3. #13

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    Warning to anyone facing remedial work. Estimated time for the repairs was 3-4 months. It is now 9 months and unfinished.
    Total cost has increased so additional levies have to be paid.
    The date for completion has been changed four times and communication terrible.
    May need to start another thread for my query: who should be advising apartment owners of the date changes? The Building Manager, Body Corp Manager, Body Corp Secretary or Chairman, the project management or
    the Building Supervisor?

  4. #14
    Join Date
    May 2004
    Posts
    2,808

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    I'd say the BC Chair as it will be the BC which has entered into the contracts. The Chair might delegate though. You are entitled to put requests in writing, to see the minutes, and attend meetings. Suggest you get one or more of the Committee to raise the issue at each and every meeting and make sure the response is recorded.

    The whole thing won't be much fun for the Committee but they do need to keep everyone informed. .

  5. #15

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    You need to download the Unit Titles Act and read it This determines your rights.

    Body corporates confuse being responsible for damage (s138 and maintenance as being responsible to make it all go away. They are scared of future owners and some members will not have the financial concern that you may have. The problem with this is that in 10 years they will be reacting to another reclad as the building wears out again? Buildings need to be managed for their life.

    Study the Unit Title plan and understand what you own and what is the common property. Where is the exact boundary? The BC has some rights over common property but you get the benefit of it and have responsibility for the cost of that CP (s126)


    Your "reputable consultants" are likely getting there ticket clipped for 100k plus (what is their inducement?) so they are hardly independent.
    get independent advice (PM if you want, I know someone who can help.) The experts also are risk averse and will recommend reclad as the safest solution rather than the prudent one.

    If there is no damage to your unit (what does this mean? no decay or no need to reclad oris it different materials?) and no reclad being done then you dont have to pay anything. If there is work on your unit you only pay to the extent that you receive benefit. (refer s 126 UT2010)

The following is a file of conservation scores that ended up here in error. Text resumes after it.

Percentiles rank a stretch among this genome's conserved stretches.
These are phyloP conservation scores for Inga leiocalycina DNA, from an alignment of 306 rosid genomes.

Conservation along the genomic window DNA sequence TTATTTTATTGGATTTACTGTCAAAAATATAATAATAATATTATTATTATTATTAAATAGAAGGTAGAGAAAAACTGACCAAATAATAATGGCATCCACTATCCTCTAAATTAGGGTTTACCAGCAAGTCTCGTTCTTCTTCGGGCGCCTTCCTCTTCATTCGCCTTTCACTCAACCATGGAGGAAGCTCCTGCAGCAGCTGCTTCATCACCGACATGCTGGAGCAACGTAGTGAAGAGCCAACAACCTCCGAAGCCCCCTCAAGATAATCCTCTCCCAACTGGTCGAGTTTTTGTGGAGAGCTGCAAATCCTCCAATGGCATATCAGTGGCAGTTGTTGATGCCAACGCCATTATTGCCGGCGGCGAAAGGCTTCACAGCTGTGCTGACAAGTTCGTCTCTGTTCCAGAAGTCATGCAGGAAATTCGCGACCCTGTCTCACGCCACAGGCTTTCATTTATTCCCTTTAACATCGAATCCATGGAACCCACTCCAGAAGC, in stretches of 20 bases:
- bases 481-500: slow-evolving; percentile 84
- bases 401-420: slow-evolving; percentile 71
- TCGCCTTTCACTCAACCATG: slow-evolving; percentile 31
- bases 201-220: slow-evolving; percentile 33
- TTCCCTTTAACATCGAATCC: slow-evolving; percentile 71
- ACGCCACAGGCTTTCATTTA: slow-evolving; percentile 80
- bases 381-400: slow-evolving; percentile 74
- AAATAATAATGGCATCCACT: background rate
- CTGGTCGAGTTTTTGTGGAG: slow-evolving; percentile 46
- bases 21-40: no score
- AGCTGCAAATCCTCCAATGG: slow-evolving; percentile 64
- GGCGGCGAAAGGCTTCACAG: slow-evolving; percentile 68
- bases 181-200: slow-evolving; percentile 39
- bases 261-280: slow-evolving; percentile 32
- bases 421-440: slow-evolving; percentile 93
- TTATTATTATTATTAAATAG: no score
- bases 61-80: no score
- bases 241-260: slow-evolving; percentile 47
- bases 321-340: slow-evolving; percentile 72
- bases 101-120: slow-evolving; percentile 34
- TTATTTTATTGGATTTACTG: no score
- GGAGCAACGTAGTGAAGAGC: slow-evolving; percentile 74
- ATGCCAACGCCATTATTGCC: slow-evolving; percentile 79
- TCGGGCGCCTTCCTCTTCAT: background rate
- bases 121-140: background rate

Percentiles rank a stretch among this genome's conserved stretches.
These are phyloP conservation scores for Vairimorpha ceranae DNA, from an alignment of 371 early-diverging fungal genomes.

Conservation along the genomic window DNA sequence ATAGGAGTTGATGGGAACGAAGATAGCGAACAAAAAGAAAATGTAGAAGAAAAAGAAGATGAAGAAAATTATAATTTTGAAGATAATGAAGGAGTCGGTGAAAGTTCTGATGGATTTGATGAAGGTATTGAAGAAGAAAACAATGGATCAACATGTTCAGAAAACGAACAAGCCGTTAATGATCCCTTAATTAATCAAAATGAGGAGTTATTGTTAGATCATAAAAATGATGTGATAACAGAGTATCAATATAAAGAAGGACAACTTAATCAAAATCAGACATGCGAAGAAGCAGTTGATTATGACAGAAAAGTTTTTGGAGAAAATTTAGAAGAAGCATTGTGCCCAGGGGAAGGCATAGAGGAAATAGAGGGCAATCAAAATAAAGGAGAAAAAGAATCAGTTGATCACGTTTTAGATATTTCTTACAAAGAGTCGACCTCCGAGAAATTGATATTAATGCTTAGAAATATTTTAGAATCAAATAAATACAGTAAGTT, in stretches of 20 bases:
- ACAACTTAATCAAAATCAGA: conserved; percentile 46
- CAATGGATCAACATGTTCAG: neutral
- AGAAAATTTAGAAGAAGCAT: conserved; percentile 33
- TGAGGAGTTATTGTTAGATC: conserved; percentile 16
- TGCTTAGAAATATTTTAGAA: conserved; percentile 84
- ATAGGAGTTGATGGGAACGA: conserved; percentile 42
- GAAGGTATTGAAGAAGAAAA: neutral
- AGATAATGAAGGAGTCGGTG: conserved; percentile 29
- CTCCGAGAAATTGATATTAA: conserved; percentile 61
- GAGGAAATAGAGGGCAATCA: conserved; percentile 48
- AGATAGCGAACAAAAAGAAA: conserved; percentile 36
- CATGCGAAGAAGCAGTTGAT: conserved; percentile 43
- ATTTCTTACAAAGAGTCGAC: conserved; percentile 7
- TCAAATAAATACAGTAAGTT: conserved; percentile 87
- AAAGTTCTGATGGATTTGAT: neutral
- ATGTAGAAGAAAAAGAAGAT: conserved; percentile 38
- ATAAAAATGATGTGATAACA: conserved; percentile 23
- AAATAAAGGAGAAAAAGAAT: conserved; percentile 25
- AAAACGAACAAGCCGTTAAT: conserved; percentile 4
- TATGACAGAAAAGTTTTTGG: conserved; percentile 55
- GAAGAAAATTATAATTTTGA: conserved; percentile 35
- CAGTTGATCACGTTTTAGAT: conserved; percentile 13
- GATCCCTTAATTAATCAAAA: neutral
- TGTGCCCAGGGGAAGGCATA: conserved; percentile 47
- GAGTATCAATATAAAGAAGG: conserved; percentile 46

Watch out for experts recommending reclad over masonry for example.

    Do not agree to s72 as this is a mechanism to get you to sign away your rights!

    If you are disadavataged by a vote you can seek minority relief from TT under s210. You must be prepared to asert your rights? find other owners similarly concerned and share costs!

    Sorry didnt realise this was an old post and being updated
    What I said applies though as now you are at the sharp end of dividing cost
    Last edited by John the builder; 21-06-2015 at 12:21 PM. Reason: update

  6. #16

    Thumbs up

    Thanks Artemis!! I did think the Committee chairman seemed to be the person to contact but because the Committee are volunteers
    have been hesitant to approach him. Not having any contact numbers hasn't helped! Maybe someone belongs to this forum
    because I just received a phone call from the Building Manager to say I can have access from this Friday! And in fact move in I want. At last!!!!!
    Last edited by marief; 23-06-2015 at 11:37 AM.

  7. #17

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    Thank you John the builder. I'm sorry all your advice is too late for me but may well help any others who are faced with a similar situation.

    We have already paid except for the unexpected increase which is not due until September. We all contributed towards a solicitor's fee for a "fair assessment" of our levies and those on the ground floor with mostly concrete had a lower levy. Of course it has cost us far more than if each apartment was charged based on the actual repairs needed but that's how it is with a Body Corp.

    They haven't reclad the concrete, just one area of the ground floor units had the monolithic cladding and for most, but not all of these units this was protected by a (badly constructed) balcony on the upper floor.